Synopsis: The truth goes deeper than you think
In 1972 – before the internet, before the porn explosion – Deep Throat was a phenomenon: the first scripted pornographic theatrical feature film, featuring a story, some jokes, and an unknown and unlikely star, Linda Lovelace. Escaping a strict religious family, Linda discovered freedom and the high-life when she fell for and married charismatic hustler Chuck Traynor. As Linda Lovelace, she became an international sensation – less centerfold fantasy than a charming girl-next-door. After struggling to break free from Traynor whose endless abuse nearly killed her, Linda made it her life’s mission to fight violence against women.
eyelights: its cast. its two-sided story.
eyesores: its casting choices. its sketchiness.
“Tell me: Who’s the real Linda Lovelace?”
Honestly, I had no intentions of seeing ‘Lovelace’, the 2013 biopic on Linda Lovelace, star of ‘Deep Throat’ and pop culture icon. The moment that Amanda Seyfried was cast in the title role, my interest dropped – not because I dislike her as an actress (I do!), but because I felt that she absolutely doesn’t look anything like the porn legend.
I knew then that it would be a loose adaptation of Lovelace’s life.
But I was intrigued nonetheless, in part because of Seygfried, and decided to give it a chance. Unsurprisingly, Seygfried is excellent in the picture, but at no point did I believe that she was Linda Lovelace; she was a stand-in for her, that’s it. The same went for Peter Sarsgaard, as her spouse and manager, Chuck Traynor.
The problem for me is that it looked like play-acting to me – good performances that don’t necessarily emulate reality. This prevented me from fully immersing myself in the story, which basically takes us from Linda’s early adulthood, to porn stardom, to the aftermath some six years later, as she desperately tries to move on.
The structure was also a huge problem for me: ‘Lovelace’ felt very sketchy to me. For a picture that purports to be biographical, it doesn’t delve into its protagonist much – it strictly focuses on Linda Lovelace’s (né Linda Boreman) porn-related years; it doesn’t afford a true glimpse at what else has shaped the woman’s life.
But perhaps that was the point: it’s called ‘Lovelace’, her porn name, not ‘Boreman’ – so perhaps the filmmakers’ only interest was telling her story as a porn star. And yet, even that feels incomplete: we don’t get to see the many other things she attempted beyond ‘Deep Throat’ and what made her turn her back on its success.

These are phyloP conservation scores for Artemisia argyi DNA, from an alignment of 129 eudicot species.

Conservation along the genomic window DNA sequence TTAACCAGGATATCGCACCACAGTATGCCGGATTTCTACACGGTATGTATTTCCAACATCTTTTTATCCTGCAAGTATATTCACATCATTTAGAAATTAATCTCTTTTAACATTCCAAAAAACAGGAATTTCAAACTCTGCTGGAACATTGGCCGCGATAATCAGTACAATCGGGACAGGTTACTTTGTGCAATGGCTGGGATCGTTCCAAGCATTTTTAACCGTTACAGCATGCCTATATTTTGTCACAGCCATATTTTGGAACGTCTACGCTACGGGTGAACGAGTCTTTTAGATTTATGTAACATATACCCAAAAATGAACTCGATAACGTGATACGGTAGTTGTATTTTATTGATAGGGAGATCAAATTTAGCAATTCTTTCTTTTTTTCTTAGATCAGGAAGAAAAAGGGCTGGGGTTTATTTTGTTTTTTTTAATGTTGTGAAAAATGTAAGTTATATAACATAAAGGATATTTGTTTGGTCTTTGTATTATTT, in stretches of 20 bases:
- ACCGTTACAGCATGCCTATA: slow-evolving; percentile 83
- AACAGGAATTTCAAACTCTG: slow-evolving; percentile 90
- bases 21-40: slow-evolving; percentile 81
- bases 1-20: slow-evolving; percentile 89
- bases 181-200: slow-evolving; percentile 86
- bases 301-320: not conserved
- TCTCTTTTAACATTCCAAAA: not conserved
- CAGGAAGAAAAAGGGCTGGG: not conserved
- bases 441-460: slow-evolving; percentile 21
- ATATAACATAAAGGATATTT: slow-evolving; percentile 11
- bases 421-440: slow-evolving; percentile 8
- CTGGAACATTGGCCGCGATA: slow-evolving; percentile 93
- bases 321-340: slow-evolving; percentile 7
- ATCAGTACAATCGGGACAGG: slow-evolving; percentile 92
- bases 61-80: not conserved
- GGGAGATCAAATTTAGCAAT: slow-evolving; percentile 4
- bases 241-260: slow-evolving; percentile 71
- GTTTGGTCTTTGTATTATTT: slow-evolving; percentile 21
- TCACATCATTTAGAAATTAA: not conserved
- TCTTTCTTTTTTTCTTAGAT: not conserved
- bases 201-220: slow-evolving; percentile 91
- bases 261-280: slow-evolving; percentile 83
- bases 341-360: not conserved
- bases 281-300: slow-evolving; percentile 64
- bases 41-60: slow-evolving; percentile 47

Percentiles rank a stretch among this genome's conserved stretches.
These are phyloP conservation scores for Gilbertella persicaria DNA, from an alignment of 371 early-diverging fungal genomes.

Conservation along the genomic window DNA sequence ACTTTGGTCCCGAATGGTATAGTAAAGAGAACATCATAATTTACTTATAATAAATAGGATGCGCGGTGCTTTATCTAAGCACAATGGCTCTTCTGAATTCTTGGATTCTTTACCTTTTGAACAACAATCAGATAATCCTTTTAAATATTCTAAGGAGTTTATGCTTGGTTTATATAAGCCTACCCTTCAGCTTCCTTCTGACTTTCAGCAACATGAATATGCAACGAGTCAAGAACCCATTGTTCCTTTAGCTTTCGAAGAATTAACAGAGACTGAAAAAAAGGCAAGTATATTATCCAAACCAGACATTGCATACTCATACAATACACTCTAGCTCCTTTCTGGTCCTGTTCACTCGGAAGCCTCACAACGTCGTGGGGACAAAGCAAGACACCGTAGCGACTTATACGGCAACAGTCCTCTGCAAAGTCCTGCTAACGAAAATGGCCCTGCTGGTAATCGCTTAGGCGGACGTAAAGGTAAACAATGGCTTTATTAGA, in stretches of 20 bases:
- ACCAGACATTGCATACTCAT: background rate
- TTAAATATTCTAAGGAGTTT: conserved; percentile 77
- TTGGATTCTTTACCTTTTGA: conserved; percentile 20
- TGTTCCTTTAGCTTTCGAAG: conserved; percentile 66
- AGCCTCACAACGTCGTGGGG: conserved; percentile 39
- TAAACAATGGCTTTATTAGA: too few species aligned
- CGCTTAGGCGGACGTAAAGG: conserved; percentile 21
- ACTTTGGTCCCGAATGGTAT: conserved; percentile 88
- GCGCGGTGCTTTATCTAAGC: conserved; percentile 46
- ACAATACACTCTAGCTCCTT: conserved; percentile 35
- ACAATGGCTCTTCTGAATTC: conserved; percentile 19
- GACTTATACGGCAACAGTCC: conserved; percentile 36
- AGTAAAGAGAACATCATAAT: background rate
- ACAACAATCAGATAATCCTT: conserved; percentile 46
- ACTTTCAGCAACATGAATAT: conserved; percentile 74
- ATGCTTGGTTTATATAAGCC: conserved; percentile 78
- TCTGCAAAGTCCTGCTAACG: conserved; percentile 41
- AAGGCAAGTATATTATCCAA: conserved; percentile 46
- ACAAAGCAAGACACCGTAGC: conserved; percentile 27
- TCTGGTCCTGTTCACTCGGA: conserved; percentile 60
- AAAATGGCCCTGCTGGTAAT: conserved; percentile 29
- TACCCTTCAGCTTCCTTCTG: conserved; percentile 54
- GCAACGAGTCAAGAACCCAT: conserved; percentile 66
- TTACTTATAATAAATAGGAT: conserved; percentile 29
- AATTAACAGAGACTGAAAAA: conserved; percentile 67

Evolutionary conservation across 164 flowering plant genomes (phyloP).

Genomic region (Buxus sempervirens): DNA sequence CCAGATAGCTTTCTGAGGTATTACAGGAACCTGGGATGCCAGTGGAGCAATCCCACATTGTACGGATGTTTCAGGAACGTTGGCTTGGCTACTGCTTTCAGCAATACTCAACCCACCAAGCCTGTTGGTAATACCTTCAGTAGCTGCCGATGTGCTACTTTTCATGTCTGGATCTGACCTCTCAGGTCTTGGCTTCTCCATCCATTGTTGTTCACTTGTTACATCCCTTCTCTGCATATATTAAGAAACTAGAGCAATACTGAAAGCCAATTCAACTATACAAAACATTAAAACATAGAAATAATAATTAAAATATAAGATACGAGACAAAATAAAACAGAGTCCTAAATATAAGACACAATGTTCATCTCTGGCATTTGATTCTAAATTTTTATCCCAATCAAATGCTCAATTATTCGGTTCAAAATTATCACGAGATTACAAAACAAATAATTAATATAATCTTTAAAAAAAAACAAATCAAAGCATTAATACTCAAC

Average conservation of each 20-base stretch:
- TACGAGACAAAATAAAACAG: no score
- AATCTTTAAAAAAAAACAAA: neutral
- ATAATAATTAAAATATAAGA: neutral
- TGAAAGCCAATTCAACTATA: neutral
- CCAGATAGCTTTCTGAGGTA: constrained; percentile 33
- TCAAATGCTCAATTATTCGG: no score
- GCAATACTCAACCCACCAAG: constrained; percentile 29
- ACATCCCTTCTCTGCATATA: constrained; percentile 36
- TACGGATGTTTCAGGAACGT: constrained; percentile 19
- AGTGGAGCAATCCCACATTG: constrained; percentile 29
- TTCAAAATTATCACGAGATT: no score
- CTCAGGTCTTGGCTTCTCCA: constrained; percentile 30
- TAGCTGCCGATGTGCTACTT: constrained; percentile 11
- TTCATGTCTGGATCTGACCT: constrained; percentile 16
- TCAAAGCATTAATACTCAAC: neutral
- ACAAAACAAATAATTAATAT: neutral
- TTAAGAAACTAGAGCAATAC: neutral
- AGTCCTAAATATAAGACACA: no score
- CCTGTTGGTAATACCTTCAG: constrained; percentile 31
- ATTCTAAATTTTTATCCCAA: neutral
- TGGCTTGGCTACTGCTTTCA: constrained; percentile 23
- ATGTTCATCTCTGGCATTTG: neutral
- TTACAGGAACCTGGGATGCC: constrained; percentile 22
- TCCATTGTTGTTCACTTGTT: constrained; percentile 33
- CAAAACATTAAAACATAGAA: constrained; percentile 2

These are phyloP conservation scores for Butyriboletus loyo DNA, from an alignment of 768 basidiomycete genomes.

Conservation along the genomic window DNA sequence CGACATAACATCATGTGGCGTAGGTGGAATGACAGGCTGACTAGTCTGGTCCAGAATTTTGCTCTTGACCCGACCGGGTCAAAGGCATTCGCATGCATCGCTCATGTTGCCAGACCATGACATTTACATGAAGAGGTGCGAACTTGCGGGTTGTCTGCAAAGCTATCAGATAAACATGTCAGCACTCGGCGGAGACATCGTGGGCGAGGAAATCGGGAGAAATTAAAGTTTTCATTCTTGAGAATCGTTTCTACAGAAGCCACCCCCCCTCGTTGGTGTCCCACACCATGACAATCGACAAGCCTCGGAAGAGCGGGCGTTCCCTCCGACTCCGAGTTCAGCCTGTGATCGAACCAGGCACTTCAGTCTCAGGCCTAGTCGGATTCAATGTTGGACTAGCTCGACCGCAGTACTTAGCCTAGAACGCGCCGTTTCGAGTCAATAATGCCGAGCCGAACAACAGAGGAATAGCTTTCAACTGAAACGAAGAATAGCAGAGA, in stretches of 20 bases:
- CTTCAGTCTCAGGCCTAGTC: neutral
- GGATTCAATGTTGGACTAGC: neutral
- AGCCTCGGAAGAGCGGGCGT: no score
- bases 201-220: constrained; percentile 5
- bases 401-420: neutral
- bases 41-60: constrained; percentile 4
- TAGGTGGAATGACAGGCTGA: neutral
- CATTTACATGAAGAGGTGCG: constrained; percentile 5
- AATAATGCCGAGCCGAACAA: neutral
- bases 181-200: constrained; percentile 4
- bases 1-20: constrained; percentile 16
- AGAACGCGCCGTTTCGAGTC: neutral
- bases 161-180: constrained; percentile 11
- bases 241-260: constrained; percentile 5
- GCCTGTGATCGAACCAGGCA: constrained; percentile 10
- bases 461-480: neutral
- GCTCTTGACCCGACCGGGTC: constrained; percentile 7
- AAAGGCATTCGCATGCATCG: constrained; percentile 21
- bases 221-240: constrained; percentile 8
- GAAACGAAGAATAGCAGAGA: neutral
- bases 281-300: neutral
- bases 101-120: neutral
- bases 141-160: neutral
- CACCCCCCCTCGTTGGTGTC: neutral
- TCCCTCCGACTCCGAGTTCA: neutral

The one thing that is interesting about the picture is that they tried to show us the more glamourous side of her life, all the adulation, the parties, the media exposure, …etc., and then contrasted it with what was actually going on behind the scenes – her awkward start, her parents’ disapproval and Traynor’s repeated abuse.
…verbal, physical and sexual.
But, for some reason, this didn’t really hit home. Either it’s because we were only afforded brief snippets of each contrasting bit, or because the rest of the picture doesn’t follow the same pattern, but it didn’t come together cleanly, or make its intended impact. It was interesting, but it wasn’t emotionally affecting.
At least the picture looks the part: it has a grainy, ’70s style to it that makes you believe that you’re back in the era – as opposed to some films that only emulate it through costuming, make-up and set design – which is also fairly successful here, with everyone and everything looking the part as much as physically possible.
The cast is all very good and it’s an impressive bunch. But there were far too any familiar faces, adding again to that impression of role-playing. Sharon Stone and Robert Patrick were excellent as Linda’s parents, but there was too much star power there, given that they’re supposed to be a nondescript suburban couple.
So, once again, it’s difficult to believe that what you’re watching is reality.
…even though it’s largely true.
It’s too bad, because Linda Boreman’s story is filled with all sorts of myths and uncertainties that haven’t been fully cleared up to this day. For instance, although she claimed to only having been in the porn industry for 17 days, there are persistent rumours that she’d done much edgier fare before doing ‘Deep Throat’.
And there’s the no small matter of her dreaming of becoming a star, using her notoriety to build a career, and later turning her back on all of it, taking sides with the morality police (both feminist and Christian), only to return to porn in her later years. For some reason, none of this is explored to any significant extent.
It leaves one entertained by ‘Lovelace’, but not fully satisfied. Though everyone turns in earnest work, it feels incomplete, like a series of broad strokes that don’t paint a full picture of its subject. All it does is portray the darker side of a glamourous life – but merely as a moment in time that has no real cause and/or effect.
And yet, it defined and devastated Linda Boreman’s life.
That seems too important not to study.
Date of viewing: September 24, 2016